Voyage of the Sable Venus and Other Poems Read Online Free - A stunning poetry debut: this meditation on the black female figure through time introduces us to a brave and penetrating new voice.
Robin Coste Lewis's electrifying collection is a triptych that begins and ends with lyric poems meditating on the roles that desire and race play in the construction of the self. In the center of the collection is the title poem, "Voyage of the Sable Venus," an amazing narrative made up entirely of titles of artworks from ancient times to the present--titles that feature or in some way comment on the black female figure in Western art.
Bracketed by Lewis's own autobiographical poems, Voyage is a tender and shocking meditation on the fragmentary mysteries of stereotype, juxtaposing our names for things with what we actually see and know. A new understanding of biography and the self, this collection questions just where, historically, do ideas about the black female figure truly begin--five hundred years ago, five thousand, or even longer? And what role did art play in this ancient, often heinous story?
Here we meet a poet who adores her culture and the beauty to be found within it. Yet she is also a cultural critic alert to the nuances of race and desire--how they define us all, including her own sometimes painful history. Lewis's book is a thrilling aesthetic anthem to the complexity of race--a full embrace of its pleasure and horror, in equal parts.
From the Hardcover edition.
|Title||:||Voyage of the Sable Venus and Other Poems|
|Number of Pages||:||160 pages|
September 25, 2015
This is one of the best books I have ever read. It is outstanding, an achievement. Good on Knopf for publishing this book and so beautifully.The poems are so moving, powerful, unapologetically black. On the Road to Sri Bhuvaneshwari is outstanding. Also, Frame. And Lure. I mean, my god. This is a...
February 15, 2016
Fantastic, absolutely deserving of the National Book Award this past year, an exploration of identity from internal and external perspectives. The title poem, a long one in sections composed entirely of names of works of art containing a black female figure, is astounding in how it morphs and cha...
October 19, 2015
" All is suffering is a bad modernist translation.
What the Buddha really said is: It's all a mixed bag. Shit
is complicated. Everything's fucked up. Everything's gorgeous. Even
Death contains pleasure - six feet below understanding."
- from "Pleasure & Understanding," one of my favorite poems...
January 02, 2016
Four and one-half (4 1/2) stars; not four (4) stars.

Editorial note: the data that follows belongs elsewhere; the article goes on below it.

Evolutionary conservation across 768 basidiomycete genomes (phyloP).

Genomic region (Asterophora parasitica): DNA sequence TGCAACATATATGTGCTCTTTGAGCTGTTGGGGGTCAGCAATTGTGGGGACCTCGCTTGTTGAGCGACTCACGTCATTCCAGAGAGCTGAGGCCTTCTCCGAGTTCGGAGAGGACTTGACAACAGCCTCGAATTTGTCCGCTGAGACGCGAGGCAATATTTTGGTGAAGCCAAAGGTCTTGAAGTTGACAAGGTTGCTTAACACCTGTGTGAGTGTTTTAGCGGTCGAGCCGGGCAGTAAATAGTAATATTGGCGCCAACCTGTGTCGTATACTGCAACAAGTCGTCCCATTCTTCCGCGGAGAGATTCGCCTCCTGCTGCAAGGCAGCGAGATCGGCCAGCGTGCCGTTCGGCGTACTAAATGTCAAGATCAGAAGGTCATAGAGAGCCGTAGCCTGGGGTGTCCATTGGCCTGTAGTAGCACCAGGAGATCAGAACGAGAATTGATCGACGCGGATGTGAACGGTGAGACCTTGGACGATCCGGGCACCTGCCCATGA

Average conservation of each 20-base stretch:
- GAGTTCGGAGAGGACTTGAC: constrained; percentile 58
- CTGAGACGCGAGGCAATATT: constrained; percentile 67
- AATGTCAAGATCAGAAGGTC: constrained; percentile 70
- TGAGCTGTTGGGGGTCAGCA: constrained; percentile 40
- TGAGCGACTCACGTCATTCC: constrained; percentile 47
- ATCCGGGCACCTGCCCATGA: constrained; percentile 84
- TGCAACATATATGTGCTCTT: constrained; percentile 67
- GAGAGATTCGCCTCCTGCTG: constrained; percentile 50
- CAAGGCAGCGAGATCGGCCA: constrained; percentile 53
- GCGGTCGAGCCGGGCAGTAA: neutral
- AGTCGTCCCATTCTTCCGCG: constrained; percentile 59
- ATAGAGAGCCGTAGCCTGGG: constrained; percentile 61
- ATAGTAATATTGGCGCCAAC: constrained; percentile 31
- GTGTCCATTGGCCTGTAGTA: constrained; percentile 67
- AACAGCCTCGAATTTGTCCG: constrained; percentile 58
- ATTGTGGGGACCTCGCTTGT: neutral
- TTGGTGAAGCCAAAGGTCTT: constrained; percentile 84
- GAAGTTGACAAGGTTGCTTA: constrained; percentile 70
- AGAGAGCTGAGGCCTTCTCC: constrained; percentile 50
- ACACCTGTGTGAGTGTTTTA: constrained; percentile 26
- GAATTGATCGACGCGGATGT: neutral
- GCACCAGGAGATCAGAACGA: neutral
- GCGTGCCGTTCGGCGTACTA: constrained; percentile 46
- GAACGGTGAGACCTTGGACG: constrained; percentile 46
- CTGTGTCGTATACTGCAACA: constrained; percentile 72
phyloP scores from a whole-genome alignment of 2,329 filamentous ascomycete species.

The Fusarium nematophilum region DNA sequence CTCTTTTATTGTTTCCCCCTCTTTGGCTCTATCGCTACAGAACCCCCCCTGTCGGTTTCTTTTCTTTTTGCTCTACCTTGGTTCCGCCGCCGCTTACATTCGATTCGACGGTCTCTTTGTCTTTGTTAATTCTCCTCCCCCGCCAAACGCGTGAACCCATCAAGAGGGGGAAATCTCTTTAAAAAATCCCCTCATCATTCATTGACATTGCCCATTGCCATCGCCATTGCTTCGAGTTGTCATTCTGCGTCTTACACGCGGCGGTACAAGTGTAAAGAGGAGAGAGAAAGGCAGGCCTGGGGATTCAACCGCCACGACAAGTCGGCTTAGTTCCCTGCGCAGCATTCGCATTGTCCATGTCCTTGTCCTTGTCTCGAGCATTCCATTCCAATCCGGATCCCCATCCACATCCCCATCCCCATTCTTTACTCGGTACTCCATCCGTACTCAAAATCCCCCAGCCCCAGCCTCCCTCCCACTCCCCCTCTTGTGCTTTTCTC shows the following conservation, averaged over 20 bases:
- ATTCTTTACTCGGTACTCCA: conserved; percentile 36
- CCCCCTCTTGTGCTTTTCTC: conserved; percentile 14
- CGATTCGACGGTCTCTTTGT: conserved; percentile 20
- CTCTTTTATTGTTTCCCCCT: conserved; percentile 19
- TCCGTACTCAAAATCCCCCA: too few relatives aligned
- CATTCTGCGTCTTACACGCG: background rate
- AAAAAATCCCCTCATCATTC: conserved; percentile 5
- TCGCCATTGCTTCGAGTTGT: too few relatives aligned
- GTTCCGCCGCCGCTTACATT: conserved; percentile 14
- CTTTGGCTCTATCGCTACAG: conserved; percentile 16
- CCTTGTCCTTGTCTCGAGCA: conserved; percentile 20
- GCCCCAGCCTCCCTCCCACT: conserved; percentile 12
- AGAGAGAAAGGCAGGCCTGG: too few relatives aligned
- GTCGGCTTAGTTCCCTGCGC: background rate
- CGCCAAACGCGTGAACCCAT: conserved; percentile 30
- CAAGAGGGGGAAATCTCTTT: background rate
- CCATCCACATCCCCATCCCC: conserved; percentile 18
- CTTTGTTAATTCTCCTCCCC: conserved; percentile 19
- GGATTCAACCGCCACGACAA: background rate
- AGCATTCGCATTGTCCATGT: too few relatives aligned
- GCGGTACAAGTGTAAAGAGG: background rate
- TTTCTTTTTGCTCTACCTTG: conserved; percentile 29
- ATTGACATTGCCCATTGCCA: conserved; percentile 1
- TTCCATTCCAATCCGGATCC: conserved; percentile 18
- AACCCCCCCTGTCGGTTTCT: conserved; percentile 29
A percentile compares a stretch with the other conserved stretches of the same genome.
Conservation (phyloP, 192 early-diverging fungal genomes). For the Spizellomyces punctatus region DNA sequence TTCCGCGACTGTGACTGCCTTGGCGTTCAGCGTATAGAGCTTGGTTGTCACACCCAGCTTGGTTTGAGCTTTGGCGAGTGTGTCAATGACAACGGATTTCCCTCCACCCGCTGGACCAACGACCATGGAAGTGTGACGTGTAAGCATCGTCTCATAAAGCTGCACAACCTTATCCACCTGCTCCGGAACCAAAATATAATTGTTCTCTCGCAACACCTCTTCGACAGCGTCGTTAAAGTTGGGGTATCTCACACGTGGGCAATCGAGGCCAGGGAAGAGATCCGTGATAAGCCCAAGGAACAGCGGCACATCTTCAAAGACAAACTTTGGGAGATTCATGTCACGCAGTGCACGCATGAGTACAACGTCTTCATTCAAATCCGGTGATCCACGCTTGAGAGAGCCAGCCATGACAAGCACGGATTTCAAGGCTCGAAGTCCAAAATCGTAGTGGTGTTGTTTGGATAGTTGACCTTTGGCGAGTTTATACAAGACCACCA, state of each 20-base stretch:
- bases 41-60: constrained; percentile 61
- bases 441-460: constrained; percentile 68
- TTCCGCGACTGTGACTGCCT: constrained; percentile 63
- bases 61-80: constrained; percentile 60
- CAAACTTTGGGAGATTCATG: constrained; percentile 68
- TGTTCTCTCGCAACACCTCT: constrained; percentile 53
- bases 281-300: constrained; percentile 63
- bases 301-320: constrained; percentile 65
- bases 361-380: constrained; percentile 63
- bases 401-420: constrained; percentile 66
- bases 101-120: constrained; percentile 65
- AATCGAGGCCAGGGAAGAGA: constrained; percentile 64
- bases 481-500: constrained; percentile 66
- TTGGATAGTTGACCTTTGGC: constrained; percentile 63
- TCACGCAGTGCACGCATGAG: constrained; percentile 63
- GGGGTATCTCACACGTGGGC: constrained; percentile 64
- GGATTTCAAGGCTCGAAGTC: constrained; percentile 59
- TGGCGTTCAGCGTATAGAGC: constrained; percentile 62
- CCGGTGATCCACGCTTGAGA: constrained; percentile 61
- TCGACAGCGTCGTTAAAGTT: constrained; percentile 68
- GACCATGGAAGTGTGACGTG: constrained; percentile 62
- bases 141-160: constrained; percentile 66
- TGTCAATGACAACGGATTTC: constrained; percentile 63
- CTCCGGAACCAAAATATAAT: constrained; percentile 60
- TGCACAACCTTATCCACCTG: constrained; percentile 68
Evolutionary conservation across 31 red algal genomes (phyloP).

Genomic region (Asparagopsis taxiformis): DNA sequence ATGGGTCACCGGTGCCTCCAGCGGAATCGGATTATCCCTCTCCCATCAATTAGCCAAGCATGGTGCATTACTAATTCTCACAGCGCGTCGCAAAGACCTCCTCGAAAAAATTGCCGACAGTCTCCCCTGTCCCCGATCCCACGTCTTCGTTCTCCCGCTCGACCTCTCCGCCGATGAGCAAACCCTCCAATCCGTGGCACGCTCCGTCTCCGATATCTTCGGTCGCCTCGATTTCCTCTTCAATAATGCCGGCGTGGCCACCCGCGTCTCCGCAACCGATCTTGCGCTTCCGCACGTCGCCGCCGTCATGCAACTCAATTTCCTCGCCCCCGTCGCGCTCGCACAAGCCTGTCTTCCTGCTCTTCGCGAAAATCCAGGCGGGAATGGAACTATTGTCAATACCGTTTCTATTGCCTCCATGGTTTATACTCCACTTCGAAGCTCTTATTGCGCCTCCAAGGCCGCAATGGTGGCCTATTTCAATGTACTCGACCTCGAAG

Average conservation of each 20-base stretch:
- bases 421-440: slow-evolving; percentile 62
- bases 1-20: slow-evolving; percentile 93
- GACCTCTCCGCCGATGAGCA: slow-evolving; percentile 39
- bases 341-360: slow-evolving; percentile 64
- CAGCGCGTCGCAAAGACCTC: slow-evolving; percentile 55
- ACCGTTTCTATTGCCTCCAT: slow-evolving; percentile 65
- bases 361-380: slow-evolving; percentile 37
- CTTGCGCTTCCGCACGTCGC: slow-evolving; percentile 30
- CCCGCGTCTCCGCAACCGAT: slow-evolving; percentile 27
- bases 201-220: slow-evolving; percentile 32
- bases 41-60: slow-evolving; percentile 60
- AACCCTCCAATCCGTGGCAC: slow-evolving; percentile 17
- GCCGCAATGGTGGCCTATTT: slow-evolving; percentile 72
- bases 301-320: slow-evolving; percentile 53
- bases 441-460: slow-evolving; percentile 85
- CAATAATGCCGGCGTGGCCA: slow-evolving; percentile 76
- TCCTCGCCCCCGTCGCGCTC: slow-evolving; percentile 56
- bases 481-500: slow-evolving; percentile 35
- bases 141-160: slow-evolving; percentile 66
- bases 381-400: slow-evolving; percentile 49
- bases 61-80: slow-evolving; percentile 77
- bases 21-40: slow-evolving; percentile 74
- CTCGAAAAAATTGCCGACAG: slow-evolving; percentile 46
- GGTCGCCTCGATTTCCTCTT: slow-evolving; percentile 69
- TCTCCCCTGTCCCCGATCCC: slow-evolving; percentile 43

While I personally favored Terrance Hayes' smart collection of poetry in "How to be Drawn" this book by Robin Coste Lewis tenderly traces her journey of self-discovery toward racial identity and enlightenment that is both thrilling, erudite and...
October 12, 2015
This is one of the best collections of poetry written in English, period. Lyricism, conceptual praxis, spiritual theory, socio-political double-twists, and aesthetics criticism blend elegantly in this collection. The body of the goddess, the steppe, the poetic I/ We, and history is no longer frac...
February 05, 2017
A powerful read!
January 18, 2016
taught me-quickly-to spell community
more honestly: l-o-n-e-l-y.
During Arts and Crafts, when Miss Larson allowed
the scissors out, I'd sneak a pair, then cut
my hair to stop me from growing too long" (121) Art & Craft
^Raise your head if you've felt like this before when mocked for bei...
April 27, 2016
Now I don't want you to look at the one star missing here and think that this wasn't a mind mindbogglingly good book. It was crazy good. In fact it was so good, I had trouble understanding it. I think the problem here was that I took out a library copy and therefor could not highlight, underline,...
May 28, 2016
Amazing first book of poetry. It would be amazing at any point in a career. The title poem, which forms the central panel of a triptych of historical memory, consists solely of the titles and descriptions of works of art involving black women; I'm not going to try to summarize the rules Lewis est...
November 19, 2015
“Art hurts. Art urges voyages—” (Gwendolyn Brooks)
Oh, so many chills! A beautiful, heart-rending, inventive book of poems. (Those breathtaking line breaks!) Highly, highly recommended. The best poems I’ve read this year. With many thanks to Wei for giving us a copy.
The titular collection (a surve...